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Google Chrome in focus as feds mull company's break-up: Report
US federal and state prosecutors probing alleged antitrust violations by Google are considering whether to force the search engine giant to sell its much-prized Chrome browser as well as some parts of its advertising business, according to a report in Politico.
Prosecutors have sought views of different groups of people including advertising tech experts, media publishers and the company's rivals in industry for potential steps to reduce Google's control over the $162.3 billion global market for digital advertising, said the report, citing unnamed people familiar with the matter.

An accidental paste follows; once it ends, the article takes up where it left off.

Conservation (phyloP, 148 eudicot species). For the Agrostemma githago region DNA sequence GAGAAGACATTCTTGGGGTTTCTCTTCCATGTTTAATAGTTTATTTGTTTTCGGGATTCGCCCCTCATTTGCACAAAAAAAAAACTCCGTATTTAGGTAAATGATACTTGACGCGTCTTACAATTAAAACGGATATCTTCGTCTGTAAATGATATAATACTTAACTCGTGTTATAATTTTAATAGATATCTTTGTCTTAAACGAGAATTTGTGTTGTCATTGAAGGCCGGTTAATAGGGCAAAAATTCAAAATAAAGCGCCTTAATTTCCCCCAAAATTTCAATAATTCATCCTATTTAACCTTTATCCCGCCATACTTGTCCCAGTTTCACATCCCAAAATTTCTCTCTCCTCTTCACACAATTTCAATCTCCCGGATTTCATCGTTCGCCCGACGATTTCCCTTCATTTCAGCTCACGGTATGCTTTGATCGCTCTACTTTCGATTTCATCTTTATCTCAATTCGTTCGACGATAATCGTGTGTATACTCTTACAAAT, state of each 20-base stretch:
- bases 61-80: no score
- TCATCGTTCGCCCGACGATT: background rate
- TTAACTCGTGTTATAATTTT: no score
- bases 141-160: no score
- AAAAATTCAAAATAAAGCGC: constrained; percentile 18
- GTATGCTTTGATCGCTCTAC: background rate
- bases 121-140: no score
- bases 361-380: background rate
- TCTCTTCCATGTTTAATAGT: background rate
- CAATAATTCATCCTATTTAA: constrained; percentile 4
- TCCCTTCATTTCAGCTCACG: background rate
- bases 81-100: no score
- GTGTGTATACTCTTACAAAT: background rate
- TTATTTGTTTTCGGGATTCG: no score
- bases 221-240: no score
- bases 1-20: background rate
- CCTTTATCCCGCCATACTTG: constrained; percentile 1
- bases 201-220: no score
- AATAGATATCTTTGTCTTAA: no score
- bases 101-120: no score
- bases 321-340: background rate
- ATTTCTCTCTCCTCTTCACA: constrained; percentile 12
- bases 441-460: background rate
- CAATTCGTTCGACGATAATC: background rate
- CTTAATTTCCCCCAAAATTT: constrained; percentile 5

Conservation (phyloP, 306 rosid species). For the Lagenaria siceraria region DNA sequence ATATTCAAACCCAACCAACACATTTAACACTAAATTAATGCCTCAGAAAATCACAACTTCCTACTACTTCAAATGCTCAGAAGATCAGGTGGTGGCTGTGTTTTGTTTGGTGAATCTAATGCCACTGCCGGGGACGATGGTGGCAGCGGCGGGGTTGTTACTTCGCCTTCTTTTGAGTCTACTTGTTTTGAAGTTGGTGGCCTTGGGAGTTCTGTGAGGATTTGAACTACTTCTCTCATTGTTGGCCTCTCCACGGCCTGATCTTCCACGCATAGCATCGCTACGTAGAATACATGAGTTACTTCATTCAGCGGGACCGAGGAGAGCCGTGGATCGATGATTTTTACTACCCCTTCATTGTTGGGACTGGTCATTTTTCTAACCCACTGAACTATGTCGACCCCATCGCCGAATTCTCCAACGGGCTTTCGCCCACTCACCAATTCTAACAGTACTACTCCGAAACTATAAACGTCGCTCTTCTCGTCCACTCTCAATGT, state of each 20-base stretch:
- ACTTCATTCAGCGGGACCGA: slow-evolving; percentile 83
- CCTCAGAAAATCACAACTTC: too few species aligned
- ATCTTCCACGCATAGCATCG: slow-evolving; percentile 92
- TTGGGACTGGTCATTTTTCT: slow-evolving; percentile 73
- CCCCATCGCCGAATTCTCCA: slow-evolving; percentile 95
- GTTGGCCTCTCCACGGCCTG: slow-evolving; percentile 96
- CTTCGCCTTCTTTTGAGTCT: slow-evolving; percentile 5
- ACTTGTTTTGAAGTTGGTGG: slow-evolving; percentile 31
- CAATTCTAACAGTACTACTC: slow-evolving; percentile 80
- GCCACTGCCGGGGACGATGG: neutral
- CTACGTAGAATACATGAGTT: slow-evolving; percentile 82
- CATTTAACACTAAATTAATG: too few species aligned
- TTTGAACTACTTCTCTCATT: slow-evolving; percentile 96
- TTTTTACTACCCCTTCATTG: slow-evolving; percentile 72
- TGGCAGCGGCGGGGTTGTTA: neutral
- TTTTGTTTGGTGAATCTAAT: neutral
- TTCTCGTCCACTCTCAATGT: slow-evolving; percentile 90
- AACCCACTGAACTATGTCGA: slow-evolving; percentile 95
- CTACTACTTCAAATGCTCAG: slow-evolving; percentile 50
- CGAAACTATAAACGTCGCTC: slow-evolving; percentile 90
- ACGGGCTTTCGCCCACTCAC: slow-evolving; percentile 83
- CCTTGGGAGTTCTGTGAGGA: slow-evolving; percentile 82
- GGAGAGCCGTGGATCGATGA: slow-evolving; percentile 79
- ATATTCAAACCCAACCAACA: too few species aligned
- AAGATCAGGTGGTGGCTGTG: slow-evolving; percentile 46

While decisions on the matter are yet to be taken, the discussions "could pave the way for the first court-ordered break-up of a U.S. company in decades," said the report.
The report comes after the US House Judiciary subcommittee that examined the dominance of Amazon, Apple, Facebook and Google and their business practices last week stated that Google "overwhelmingly holds market dominance in search and advertising."
"The overwhelmingly dominant provider of general online search is Google, which captures around 81 per cent of all general search queries in the US on desktop and 94 per cent on mobile," the nearly 450-page report said.
The US Department of Justice is preparing to accuse Google of abusing its online search market dominance in a separate an antitrust suit, said the POLITICO report last week, adding that both Google and the Justice Department did not comment.